SALINA— In a press release Friday, the U. S. Department of Agriculture Natural Resources Conservation Service in Kansas announced it will provide approximately $2.5 million in fiscal year 2014 to conserve water in the Ogallala Aquifer through the Ogallala Aquifer Initiative.
Applications are accepted on a continuous basis, but to be considered for FY2014 funds, the application cutoff date is March 21. The NRCS will fund this initiative through its Environmental Quality Incentives Program.
“The Ogallala Aquifer Initiative allows agriculture producers to implement conservation practices such as irrigation water management, crop rotations, and replacing inefficient gravity irrigation systems,” said Eric B. Banks, NRCS state conservationist for NRCS. “These conservation practices directly benefit the water quality and water quantity issues in this aquifer.”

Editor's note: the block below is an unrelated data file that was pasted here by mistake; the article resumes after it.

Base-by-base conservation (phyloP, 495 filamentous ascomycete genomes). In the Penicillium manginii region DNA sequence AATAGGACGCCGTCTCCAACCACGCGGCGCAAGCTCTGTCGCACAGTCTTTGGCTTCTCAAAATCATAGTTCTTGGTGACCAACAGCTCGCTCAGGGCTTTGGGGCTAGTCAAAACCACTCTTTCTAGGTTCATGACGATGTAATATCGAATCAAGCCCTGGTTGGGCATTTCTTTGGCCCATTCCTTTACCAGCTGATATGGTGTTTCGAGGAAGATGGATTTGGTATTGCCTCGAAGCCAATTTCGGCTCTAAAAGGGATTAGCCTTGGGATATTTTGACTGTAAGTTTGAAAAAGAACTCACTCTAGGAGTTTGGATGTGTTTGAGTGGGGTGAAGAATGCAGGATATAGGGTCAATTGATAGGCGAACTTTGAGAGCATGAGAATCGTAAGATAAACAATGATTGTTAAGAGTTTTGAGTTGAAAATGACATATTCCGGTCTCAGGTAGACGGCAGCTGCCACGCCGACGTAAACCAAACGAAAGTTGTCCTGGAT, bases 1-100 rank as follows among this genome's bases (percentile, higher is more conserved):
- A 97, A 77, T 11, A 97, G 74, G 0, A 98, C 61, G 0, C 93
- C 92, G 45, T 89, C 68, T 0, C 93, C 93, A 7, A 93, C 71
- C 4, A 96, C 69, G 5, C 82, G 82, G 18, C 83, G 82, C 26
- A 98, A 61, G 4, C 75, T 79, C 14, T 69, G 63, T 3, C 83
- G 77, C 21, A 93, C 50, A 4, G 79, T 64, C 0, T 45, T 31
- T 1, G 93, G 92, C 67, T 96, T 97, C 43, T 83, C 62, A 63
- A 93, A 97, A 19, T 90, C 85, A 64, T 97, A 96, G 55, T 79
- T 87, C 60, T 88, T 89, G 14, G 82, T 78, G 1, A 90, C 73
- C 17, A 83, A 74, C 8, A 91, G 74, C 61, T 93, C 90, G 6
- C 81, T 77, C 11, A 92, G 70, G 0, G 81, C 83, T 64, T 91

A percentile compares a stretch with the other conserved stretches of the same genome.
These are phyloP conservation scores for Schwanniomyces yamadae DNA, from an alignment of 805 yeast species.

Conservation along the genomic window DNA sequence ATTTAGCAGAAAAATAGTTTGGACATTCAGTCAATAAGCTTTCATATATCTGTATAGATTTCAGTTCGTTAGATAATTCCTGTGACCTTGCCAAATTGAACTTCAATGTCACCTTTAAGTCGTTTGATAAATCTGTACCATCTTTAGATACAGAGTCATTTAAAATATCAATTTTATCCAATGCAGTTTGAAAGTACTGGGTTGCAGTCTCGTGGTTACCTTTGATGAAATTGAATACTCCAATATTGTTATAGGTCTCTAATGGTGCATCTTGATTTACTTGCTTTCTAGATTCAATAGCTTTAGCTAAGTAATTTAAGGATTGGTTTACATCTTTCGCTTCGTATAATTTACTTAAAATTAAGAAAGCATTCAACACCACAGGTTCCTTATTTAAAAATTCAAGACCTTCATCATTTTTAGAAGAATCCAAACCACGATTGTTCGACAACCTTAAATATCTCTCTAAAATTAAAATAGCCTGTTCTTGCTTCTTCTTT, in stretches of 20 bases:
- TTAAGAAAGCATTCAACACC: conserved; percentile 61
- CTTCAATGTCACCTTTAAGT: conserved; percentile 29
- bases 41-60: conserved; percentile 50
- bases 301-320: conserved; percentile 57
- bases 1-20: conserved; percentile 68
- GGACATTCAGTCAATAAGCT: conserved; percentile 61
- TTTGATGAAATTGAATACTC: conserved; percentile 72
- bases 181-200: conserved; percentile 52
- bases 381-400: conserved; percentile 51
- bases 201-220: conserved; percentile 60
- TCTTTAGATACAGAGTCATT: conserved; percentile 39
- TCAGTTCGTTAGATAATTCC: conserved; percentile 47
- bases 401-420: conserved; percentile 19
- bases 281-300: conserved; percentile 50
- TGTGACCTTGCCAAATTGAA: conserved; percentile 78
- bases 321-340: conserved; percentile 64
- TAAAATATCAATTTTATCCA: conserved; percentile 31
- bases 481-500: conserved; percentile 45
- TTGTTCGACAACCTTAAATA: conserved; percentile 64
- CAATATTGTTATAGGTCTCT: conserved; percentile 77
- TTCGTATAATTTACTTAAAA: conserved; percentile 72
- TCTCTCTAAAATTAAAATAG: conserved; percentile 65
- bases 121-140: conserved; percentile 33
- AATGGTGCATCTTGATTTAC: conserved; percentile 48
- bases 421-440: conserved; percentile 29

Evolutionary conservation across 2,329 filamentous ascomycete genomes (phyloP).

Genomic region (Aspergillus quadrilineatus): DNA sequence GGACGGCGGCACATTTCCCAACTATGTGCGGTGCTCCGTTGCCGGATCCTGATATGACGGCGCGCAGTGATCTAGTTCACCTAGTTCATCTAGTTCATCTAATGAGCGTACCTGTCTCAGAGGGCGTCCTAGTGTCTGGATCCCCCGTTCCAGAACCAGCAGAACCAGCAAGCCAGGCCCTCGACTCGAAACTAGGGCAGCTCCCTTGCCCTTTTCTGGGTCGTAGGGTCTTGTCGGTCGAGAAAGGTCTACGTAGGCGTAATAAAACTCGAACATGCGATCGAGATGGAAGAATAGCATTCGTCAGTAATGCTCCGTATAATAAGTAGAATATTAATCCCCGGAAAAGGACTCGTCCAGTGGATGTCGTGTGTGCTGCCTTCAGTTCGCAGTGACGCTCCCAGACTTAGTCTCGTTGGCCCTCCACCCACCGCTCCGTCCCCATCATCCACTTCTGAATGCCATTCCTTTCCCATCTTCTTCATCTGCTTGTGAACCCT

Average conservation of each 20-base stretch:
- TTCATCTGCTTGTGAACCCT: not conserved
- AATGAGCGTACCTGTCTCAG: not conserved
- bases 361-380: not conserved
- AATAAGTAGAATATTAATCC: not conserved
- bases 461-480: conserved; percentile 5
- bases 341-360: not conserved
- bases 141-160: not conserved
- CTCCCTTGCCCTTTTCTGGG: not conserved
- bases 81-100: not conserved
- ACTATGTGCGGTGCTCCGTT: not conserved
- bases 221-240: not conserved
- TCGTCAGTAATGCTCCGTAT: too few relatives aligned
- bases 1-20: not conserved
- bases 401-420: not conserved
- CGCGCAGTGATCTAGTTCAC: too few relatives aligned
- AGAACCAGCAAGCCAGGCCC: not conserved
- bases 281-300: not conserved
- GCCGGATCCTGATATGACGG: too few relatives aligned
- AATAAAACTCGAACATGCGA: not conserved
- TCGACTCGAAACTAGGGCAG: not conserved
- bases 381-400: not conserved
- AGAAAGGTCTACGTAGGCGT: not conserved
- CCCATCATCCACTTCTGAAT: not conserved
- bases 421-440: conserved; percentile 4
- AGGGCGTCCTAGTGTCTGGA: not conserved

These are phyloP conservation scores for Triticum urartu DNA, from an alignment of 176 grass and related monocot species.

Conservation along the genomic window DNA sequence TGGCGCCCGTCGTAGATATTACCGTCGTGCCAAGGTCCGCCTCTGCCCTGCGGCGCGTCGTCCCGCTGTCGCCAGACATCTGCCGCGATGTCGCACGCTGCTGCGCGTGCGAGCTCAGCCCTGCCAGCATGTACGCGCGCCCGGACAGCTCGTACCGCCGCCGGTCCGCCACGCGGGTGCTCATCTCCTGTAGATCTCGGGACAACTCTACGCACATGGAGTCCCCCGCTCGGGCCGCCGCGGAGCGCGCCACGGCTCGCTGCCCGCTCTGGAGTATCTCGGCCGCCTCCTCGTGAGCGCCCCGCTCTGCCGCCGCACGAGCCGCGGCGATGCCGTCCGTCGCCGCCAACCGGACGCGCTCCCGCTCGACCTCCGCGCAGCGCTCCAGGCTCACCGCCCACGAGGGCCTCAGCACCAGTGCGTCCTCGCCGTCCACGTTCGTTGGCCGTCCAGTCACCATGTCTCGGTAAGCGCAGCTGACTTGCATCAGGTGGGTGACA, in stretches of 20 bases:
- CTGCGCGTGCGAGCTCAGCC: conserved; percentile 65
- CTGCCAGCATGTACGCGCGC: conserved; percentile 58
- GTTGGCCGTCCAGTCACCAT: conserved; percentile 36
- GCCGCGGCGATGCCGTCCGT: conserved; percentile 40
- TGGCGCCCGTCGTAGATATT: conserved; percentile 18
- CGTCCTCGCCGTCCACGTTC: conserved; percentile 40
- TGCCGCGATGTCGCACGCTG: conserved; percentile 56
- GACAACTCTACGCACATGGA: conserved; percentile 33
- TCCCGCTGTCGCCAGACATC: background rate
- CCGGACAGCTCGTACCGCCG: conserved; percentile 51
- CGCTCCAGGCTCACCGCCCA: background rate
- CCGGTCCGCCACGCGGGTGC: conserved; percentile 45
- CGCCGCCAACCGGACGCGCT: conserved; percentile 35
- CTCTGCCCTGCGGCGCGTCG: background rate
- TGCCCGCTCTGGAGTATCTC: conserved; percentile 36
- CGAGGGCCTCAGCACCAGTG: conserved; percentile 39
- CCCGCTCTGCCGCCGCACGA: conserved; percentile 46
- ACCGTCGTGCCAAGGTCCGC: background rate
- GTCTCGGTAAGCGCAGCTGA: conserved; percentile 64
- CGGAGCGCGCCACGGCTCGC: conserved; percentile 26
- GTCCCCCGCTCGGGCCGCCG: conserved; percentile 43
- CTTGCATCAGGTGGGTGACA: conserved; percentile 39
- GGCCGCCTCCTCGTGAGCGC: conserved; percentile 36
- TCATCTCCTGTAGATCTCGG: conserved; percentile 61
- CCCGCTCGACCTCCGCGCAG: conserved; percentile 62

Much of the High Plains region relies on the Ogallala for water, but the water in the Ogallala Aquifer is diminishing because of widespread irrigation use in the High Plains states.
The Ogallala Aquifer, also known as the High Plains Aquifer, is a vast, yet shallow underground water table aquifer located beneath the Great Plains in the United States. It is one of the world’s largest aquifers and covers an area in portions of eight states: Kansas, Colorado, Nebraska, New Mexico, Oklahoma, South Dakota, Texas and Wyoming.
For more information, visit www.ks.nrcs.usda.gov or contact your local USDA Service Center.